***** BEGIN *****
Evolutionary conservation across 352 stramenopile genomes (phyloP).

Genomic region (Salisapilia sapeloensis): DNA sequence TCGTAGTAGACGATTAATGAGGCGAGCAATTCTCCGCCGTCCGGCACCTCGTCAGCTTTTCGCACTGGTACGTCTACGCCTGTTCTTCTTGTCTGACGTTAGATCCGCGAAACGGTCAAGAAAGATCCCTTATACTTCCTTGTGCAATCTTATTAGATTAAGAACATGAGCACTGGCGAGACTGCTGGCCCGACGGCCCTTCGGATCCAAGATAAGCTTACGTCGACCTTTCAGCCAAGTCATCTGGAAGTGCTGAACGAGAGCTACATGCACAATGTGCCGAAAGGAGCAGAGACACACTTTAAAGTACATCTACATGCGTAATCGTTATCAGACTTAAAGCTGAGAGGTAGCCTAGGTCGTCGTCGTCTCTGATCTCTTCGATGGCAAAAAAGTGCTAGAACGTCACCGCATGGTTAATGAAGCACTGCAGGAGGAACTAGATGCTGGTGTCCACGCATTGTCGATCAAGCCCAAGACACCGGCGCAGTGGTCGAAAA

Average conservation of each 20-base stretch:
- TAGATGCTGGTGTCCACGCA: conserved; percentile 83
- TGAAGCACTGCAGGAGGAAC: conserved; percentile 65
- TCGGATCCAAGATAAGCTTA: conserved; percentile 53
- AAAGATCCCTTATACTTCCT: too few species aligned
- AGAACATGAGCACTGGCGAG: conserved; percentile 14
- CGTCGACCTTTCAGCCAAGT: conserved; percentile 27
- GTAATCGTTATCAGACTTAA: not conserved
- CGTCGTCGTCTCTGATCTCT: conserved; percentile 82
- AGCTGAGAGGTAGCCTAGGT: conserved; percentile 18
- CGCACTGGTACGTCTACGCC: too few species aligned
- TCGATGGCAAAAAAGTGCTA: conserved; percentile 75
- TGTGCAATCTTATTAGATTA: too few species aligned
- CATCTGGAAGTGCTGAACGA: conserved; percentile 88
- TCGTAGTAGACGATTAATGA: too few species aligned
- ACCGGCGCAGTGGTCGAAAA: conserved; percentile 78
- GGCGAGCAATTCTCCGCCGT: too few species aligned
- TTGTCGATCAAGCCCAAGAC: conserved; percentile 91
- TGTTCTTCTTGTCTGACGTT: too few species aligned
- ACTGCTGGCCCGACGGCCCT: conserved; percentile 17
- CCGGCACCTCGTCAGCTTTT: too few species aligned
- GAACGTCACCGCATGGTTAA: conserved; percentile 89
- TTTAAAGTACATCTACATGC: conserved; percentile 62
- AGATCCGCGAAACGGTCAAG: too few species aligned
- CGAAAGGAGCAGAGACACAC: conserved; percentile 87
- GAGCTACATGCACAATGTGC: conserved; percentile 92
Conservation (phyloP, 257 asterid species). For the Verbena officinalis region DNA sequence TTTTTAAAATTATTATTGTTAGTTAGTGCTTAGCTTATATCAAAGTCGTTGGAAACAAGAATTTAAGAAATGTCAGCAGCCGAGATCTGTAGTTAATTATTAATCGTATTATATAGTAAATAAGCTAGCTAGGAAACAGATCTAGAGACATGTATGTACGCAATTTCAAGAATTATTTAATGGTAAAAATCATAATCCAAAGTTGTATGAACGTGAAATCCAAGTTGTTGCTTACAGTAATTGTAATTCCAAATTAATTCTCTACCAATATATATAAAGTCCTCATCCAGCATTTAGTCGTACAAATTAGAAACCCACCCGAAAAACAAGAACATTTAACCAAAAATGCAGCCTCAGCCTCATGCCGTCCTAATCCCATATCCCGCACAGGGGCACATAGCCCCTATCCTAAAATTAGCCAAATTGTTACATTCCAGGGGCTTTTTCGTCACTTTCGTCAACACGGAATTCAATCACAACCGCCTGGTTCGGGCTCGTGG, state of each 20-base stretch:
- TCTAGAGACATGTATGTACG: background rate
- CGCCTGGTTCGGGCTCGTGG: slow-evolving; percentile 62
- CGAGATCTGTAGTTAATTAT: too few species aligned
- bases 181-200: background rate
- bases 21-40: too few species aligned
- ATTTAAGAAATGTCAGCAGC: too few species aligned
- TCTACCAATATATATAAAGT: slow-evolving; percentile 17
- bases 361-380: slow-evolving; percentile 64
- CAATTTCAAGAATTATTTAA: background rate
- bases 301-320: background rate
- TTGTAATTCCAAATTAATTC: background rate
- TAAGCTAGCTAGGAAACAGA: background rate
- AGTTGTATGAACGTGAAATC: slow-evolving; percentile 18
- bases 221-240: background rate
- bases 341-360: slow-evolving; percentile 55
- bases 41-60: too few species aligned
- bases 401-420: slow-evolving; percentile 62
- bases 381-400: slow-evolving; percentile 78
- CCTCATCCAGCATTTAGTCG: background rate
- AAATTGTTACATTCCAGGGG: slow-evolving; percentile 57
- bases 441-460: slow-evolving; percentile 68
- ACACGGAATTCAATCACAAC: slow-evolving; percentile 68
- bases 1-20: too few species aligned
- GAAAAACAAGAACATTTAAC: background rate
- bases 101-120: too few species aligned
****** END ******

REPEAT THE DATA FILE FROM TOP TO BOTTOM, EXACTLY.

Evolutionary conservation across 352 stramenopile genomes (phyloP).

Genomic region (Salisapilia sapeloensis): DNA sequence TCGTAGTAGACGATTAATGAGGCGAGCAATTCTCCGCCGTCCGGCACCTCGTCAGCTTTTCGCACTGGTACGTCTACGCCTGTTCTTCTTGTCTGACGTTAGATCCGCGAAACGGTCAAGAAAGATCCCTTATACTTCCTTGTGCAATCTTATTAGATTAAGAACATGAGCACTGGCGAGACTGCTGGCCCGACGGCCCTTCGGATCCAAGATAAGCTTACGTCGACCTTTCAGCCAAGTCATCTGGAAGTGCTGAACGAGAGCTACATGCACAATGTGCCGAAAGGAGCAGAGACACACTTTAAAGTACATCTACATGCGTAATCGTTATCAGACTTAAAGCTGAGAGGTAGCCTAGGTCGTCGTCGTCTCTGATCTCTTCGATGGCAAAAAAGTGCTAGAACGTCACCGCATGGTTAATGAAGCACTGCAGGAGGAACTAGATGCTGGTGTCCACGCATTGTCGATCAAGCCCAAGACACCGGCGCAGTGGTCGAAAA

Average conservation of each 20-base stretch:
- TAGATGCTGGTGTCCACGCA: conserved; percentile 83
- TGAAGCACTGCAGGAGGAAC: conserved; percentile 65
- TCGGATCCAAGATAAGCTTA: conserved; percentile 53
- AAAGATCCCTTATACTTCCT: too few species aligned
- AGAACATGAGCACTGGCGAG: conserved; percentile 14
- CGTCGACCTTTCAGCCAAGT: conserved; percentile 27
- GTAATCGTTATCAGACTTAA: not conserved
- CGTCGTCGTCTCTGATCTCT: conserved; percentile 82
- AGCTGAGAGGTAGCCTAGGT: conserved; percentile 18
- CGCACTGGTACGTCTACGCC: too few species aligned
- TCGATGGCAAAAAAGTGCTA: conserved; percentile 75
- TGTGCAATCTTATTAGATTA: too few species aligned
- CATCTGGAAGTGCTGAACGA: conserved; percentile 88
- TCGTAGTAGACGATTAATGA: too few species aligned
- ACCGGCGCAGTGGTCGAAAA: conserved; percentile 78
- GGCGAGCAATTCTCCGCCGT: too few species aligned
- TTGTCGATCAAGCCCAAGAC: conserved; percentile 91
- TGTTCTTCTTGTCTGACGTT: too few species aligned
- ACTGCTGGCCCGACGGCCCT: conserved; percentile 17
- CCGGCACCTCGTCAGCTTTT: too few species aligned
- GAACGTCACCGCATGGTTAA: conserved; percentile 89
- TTTAAAGTACATCTACATGC: conserved; percentile 62
- AGATCCGCGAAACGGTCAAG: too few species aligned
- CGAAAGGAGCAGAGACACAC: conserved; percentile 87
- GAGCTACATGCACAATGTGC: conserved; percentile 92
Conservation (phyloP, 257 asterid species). For the Verbena officinalis region DNA sequence TTTTTAAAATTATTATTGTTAGTTAGTGCTTAGCTTATATCAAAGTCGTTGGAAACAAGAATTTAAGAAATGTCAGCAGCCGAGATCTGTAGTTAATTATTAATCGTATTATATAGTAAATAAGCTAGCTAGGAAACAGATCTAGAGACATGTATGTACGCAATTTCAAGAATTATTTAATGGTAAAAATCATAATCCAAAGTTGTATGAACGTGAAATCCAAGTTGTTGCTTACAGTAATTGTAATTCCAAATTAATTCTCTACCAATATATATAAAGTCCTCATCCAGCATTTAGTCGTACAAATTAGAAACCCACCCGAAAAACAAGAACATTTAACCAAAAATGCAGCCTCAGCCTCATGCCGTCCTAATCCCATATCCCGCACAGGGGCACATAGCCCCTATCCTAAAATTAGCCAAATTGTTACATTCCAGGGGCTTTTTCGTCACTTTCGTCAACACGGAATTCAATCACAACCGCCTGGTTCGGGCTCGTGG, state of each 20-base stretch:
- TCTAGAGACATGTATGTACG: background rate
- CGCCTGGTTCGGGCTCGTGG: slow-evolving; percentile 62
- CGAGATCTGTAGTTAATTAT: too few species aligned
- bases 181-200: background rate
- bases 21-40: too few species aligned
- ATTTAAGAAATGTCAGCAGC: too few species aligned
- TCTACCAATATATATAAAGT: slow-evolving; percentile 17
- bases 361-380: slow-evolving; percentile 64
- CAATTTCAAGAATTATTTAA: background rate
- bases 301-320: background rate
- TTGTAATTCCAAATTAATTC: background rate
- TAAGCTAGCTAGGAAACAGA: background rate
- AGTTGTATGAACGTGAAATC: slow-evolving; percentile 18
- bases 221-240: background rate
- bases 341-360: slow-evolving; percentile 55
- bases 41-60: too few species aligned
- bases 401-420: slow-evolving; percentile 62
- bases 381-400: slow-evolving; percentile 78
- CCTCATCCAGCATTTAGTCG: background rate
- AAATTGTTACATTCCAGGGG: slow-evolving; percentile 57
- bases 441-460: slow-evolving; percentile 68
- ACACGGAATTCAATCACAAC: slow-evolving; percentile 68
- bases 1-20: too few species aligned
- GAAAAACAAGAACATTTAAC: background rate
- bases 101-120: too few species aligned